This was an interesting read. Seems the issue of the disappeared is common to many countries.

    • Fiona Ryan June 17, 2016, 6:30 pm

      Yes. A sad part of the history of a number of countries.

  • retrostuart June 17, 2016, 11:44 am

    A chilling description of a darker side of history, that is unfortunately more widespread than we would hope. Another example of how travel broadens our understanding.

    • Fiona Ryan June 17, 2016, 6:31 pm

      Your own story about Chile shows just how cheap life is. We are very lucky in Australia and travelling only brings this home to me.

  • Jan Rhoades June 17, 2016, 1:57 pm

    My ‘M’s are many. Probably the most recent being Madrid. My truly happy ‘M’emories are of Bukittinggi (Literally, high hill) in the Minangkabau Highlands of West Sumatra, Indonesia. It is situated about 90km from the capital Padang and when I visited in the 70s the area was one of great beauty and totally unspoiled. There are two volcanos one of which is still active – another ‘M” – Mount Merapi. The city is the birthplace of some of the founders of the Republic of Indonesia, such as Mohammad Hatta and Assaat. Most interesting too is the history of Minangkabau people and their culture. A matrilineal society (the largest in the world) in terms of land and property passing from mother to daughter. But in matters of religion, the men are ‘in charge’ which may account for the fact that since 2008 the Minangkabau people no longer celebrate New Year as this may lead to kissing and hugging and other unseemly behaviour. Thanks for the ‘M’emories.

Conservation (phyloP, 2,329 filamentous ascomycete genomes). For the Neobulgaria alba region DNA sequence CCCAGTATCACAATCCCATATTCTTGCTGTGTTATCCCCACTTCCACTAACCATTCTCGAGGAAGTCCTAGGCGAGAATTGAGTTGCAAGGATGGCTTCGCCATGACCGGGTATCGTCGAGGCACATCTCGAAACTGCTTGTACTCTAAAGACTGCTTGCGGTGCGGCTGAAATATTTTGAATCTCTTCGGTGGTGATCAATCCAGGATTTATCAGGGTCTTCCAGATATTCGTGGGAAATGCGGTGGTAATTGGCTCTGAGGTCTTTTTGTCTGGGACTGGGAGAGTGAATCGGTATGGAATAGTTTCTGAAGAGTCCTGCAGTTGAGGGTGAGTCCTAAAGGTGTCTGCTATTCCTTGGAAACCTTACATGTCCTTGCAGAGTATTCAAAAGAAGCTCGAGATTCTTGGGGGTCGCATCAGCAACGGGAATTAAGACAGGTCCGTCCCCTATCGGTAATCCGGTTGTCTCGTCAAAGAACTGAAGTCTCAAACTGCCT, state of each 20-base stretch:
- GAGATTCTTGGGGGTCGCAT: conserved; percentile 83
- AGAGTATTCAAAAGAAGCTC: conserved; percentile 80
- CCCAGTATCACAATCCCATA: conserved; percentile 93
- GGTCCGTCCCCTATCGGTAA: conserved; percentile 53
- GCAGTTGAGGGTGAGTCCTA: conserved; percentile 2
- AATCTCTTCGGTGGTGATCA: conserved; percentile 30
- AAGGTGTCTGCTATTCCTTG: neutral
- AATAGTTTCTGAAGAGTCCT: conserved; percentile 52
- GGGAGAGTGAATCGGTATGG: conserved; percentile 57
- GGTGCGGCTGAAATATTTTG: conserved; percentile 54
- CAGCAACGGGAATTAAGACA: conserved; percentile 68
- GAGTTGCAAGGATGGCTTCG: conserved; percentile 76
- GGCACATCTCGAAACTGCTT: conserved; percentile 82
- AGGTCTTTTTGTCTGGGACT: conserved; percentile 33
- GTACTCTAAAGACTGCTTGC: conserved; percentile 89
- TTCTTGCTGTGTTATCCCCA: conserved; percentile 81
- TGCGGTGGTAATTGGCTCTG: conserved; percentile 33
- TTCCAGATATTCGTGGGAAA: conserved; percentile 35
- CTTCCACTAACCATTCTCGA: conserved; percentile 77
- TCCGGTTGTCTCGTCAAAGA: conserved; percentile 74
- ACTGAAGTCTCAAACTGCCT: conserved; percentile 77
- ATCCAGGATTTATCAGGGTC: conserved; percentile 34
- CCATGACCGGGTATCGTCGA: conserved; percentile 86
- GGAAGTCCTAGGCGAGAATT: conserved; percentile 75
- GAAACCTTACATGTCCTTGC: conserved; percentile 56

• Fiona Ryan June 17, 2016, 6:34 pm

      It’s been a while since you’ve shared a letter with us. Thanks for the story – very interesting about the matrilineal society. Plenty could take a leaf out of that book.

  • sherry from sherrys pickings June 18, 2016, 9:07 am

    i have read a fair bit about the disappeared and it is very chilling. to think your own government could be so evil. we are soooo lucky here. perhaps aussies are a bit apathetic but i think that is a good thing if it means we just can’t be bothered to have riots and commit mayhem. we are too busy having barbies on the beach:=)

    • Fiona Ryan June 26, 2016, 5:48 pm

      Yes Sherry, we are just so lucky. Comparatively speaking, Australia is a safe place and we can say just abut anything we want about the government with no reprisals.

  • Emily (Cooking for Kishore) June 22, 2016, 10:45 am

    Very powerful, I remember reading about “los desaparecidos” in college Latin American history classes. It was nice to see that international scientists were helping to give some form of closure to families using modern DNA testing/ forensic anthropology to identify stolen children and those interred in mass graves.

    • Fiona Ryan June 26, 2016, 5:22 pm

      Quite coincidentally, I read a story on Stuart’s (Nomadic Paths) blog about the disappeared in Chile. People in places like Australia don’t realise how good they have it and how lucky they are to be able to speak out about the government with no need to fear reprisals.